Another version of the ballet-inspired fitness trend is now at the Palmetto Art Center. Called LeBarre, the method challenges cardio, strength, flexibility and balance with a wide range of motion.
"Barre classes are designed around ballet moves, but this is more athletic," said instructor Eric Wilds.
Central to a LeBarre class are bright yellow and new-grass-green equipment called the LeBert equalizer that looks like a petite bike rack and can be used as a miniature ballet barre. Everyone in the class gets his or her own Equalizer, which is two-feet-four-inches tall and weighis eight pounds. Equalizers are light enough to be raised overhead and strong enough to be a sturdy stabilizer during lunges and plies.
Wilds began teaching the class this month. He became certified as a LeBarre instructor to add another form of exercise to the art center's schedule of Zumba, yoga and Pilates classes.
Unlike most other types of exercise classes, LeBarre sessions aren't for drop-ins. Wilds' students must start at the beginning of an eight-class series to build on their knowledge of the full-body workout routine.
The hour-long class moves quickly, starting with cardio work, then moving on to resistance training for strengthening and stretching for range of motion and flexibility. The method is good for developing balance. Throughout the routine, there are lots of repeated lunges, knee bends, plies and raised arms, along with stretches that involve feet, knees or arms being hooked around the barre.
The heart-pumping cardio segment will leave some class members out of breath, but all the exercises can be self-paced in order for anyone to be able to do them. Meanwhile, sessions also can be intense, depending on the instructor and class level. Wilds took a LeBarre class in Sarasota, where he counted 800 lunges. Despite having a high level of fitness from instructing Pilates and other exercise classes throughout the week, he felt challenged.
"It's definitely aerobic with all those lunges," said Colette O'Reilly, 45, who takes two strength-training classes and two Pilates classes with Wilds every week. Her legs could be stronger, said O'Reilly, and the LeBarre class really worked them.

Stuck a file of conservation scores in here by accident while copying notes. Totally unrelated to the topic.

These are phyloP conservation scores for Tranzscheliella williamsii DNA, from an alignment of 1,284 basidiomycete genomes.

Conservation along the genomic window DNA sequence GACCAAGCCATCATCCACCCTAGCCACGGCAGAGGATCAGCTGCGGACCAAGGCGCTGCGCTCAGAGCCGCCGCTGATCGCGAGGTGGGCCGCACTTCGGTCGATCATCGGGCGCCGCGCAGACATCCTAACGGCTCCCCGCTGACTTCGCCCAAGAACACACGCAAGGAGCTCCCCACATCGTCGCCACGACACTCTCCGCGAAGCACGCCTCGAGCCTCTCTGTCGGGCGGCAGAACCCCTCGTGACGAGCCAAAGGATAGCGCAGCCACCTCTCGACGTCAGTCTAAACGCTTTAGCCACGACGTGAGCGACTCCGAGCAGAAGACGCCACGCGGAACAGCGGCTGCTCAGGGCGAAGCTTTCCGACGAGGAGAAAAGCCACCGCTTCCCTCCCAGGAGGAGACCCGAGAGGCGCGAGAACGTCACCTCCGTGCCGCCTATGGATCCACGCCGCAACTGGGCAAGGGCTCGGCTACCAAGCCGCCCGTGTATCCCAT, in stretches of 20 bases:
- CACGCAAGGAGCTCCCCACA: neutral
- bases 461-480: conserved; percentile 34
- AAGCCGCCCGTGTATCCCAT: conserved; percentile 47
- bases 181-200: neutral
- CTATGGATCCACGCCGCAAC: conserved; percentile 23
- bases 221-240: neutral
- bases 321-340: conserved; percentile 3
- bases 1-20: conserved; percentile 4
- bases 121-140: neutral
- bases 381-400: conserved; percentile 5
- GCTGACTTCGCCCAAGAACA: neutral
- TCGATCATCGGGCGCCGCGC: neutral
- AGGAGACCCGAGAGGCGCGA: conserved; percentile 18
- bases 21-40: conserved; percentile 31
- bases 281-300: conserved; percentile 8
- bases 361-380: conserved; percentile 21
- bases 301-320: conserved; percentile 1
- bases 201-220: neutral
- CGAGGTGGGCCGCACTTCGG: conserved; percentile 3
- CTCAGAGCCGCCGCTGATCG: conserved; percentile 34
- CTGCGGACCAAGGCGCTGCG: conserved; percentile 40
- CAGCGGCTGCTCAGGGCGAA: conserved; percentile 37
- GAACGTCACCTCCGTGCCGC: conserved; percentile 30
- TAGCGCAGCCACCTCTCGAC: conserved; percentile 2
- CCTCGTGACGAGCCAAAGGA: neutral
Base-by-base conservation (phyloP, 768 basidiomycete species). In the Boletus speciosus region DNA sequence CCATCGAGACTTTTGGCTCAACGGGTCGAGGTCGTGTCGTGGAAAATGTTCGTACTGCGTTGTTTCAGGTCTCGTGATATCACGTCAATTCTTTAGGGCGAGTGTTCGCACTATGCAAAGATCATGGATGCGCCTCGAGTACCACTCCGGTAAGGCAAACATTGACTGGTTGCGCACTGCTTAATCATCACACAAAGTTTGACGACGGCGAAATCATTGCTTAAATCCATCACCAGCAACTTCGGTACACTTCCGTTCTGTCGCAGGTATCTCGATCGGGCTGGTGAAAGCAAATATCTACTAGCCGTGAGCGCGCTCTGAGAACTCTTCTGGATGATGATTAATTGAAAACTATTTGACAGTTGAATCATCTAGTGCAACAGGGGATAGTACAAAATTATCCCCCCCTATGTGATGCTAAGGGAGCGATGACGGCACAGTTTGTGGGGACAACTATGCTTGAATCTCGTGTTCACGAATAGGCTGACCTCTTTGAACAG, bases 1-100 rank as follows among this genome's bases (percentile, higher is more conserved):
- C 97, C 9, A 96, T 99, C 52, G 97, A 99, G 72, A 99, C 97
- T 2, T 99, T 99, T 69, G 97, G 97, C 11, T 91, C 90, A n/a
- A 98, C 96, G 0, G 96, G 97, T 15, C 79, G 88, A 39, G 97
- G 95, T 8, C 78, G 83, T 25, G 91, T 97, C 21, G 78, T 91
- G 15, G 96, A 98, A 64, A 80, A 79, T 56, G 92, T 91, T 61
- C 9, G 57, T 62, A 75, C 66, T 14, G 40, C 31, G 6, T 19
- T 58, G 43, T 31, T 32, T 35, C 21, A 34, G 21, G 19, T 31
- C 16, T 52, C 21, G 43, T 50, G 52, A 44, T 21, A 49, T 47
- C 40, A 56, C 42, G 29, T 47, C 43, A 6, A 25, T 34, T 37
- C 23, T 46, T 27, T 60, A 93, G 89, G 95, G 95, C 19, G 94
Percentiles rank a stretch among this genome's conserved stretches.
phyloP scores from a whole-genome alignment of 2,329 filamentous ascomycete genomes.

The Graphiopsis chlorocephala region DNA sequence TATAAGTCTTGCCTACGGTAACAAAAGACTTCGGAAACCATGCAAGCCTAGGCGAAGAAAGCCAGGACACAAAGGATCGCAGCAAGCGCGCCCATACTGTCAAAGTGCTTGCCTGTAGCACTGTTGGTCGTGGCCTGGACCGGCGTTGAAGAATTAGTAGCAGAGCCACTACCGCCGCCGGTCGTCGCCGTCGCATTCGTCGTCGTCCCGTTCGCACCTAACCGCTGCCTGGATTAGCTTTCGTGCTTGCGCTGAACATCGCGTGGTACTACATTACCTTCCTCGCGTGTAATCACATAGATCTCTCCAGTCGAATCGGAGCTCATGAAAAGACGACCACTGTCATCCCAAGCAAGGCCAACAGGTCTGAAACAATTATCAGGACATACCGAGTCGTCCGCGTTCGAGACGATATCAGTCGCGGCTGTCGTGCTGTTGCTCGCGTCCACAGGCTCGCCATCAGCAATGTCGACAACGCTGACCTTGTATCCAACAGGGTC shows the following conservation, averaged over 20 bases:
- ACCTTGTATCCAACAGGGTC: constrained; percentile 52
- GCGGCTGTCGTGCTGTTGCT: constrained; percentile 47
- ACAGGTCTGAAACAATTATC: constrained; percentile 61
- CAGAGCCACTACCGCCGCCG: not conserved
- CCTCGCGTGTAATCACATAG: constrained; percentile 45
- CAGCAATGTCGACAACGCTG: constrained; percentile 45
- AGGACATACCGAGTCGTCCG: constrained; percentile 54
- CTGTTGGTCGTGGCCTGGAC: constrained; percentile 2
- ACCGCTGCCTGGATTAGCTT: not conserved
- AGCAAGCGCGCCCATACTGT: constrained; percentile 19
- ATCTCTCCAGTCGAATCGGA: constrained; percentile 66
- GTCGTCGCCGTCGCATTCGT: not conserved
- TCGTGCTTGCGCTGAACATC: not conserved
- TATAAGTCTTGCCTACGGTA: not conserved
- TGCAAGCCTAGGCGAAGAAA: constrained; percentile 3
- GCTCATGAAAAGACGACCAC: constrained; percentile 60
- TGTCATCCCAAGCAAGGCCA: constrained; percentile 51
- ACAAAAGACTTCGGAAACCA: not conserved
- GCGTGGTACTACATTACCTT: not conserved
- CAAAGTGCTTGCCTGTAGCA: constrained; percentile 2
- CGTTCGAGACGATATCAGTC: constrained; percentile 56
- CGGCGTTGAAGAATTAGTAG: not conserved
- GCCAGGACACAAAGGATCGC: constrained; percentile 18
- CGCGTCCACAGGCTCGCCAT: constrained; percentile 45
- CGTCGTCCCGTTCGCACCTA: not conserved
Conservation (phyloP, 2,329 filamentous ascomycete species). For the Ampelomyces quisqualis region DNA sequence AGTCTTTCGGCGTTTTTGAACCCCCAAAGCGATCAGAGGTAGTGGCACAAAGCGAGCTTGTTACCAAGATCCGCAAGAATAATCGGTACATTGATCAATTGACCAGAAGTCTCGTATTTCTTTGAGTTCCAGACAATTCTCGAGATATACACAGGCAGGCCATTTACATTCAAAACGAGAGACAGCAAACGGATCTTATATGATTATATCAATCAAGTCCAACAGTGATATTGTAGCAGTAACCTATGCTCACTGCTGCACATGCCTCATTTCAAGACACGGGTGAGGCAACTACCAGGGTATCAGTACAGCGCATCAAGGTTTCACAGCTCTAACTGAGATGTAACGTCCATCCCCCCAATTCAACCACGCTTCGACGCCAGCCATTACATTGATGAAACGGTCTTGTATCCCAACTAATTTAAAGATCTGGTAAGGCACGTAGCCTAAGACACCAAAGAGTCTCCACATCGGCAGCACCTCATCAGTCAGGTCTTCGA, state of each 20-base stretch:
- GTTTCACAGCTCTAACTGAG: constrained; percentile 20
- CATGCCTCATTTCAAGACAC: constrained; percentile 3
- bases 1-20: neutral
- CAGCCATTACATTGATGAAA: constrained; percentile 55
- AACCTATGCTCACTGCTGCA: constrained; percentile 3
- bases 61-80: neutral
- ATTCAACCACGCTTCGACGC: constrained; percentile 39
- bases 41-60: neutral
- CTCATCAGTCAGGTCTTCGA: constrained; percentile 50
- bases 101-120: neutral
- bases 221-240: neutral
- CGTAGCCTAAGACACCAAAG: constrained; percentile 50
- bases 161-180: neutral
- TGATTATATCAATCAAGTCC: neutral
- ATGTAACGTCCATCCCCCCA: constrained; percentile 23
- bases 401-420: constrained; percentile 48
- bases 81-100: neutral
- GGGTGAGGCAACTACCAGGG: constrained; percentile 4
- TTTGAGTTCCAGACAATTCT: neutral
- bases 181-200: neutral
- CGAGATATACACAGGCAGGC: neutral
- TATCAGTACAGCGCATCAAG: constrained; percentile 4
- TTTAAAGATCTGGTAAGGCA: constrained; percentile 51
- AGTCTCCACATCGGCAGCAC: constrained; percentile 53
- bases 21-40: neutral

After taking her first LeBarre class at the Palmetto Arts Center, Trisha McKay Powers described it as appealing to the little girl ballerina in some people's hearts and the grown-up athlete grown-up athlete that they became or want to be.
As a child, Powers was a dancer of ballet, tap and jazz, and she now takes yoga and Zumba classes regularly.
"I thought it was a great class," said Powers about LeBarre.
The LeBarre method was developed by Jenn Hall, a dancer and choreographer who is well known for her work in fitness. Hall designed the workouts to take advantage of the LeBert Equalizer invented by Canadian fitness instructor Marc LeBert.
"He saw how people like runners were using bike racks on the paths for pull-ups and made the equipment from that idea," said Wilds about the invention of the Equalizer.
For more information and to see videos of LeBarre, visit www.lebertfitness.com.
Wilds teaches LeBarre classes at the Palmetto Art Center on Tuesday and Thursday mornings at 8 a.m.
The current class series has begun and drop-ins are discouraged but call the center at 941-518-2109 for information about when a new series will start.
Susan Hemmingway, Herald health correspondent, can be reached at firstname.lastname@example.org.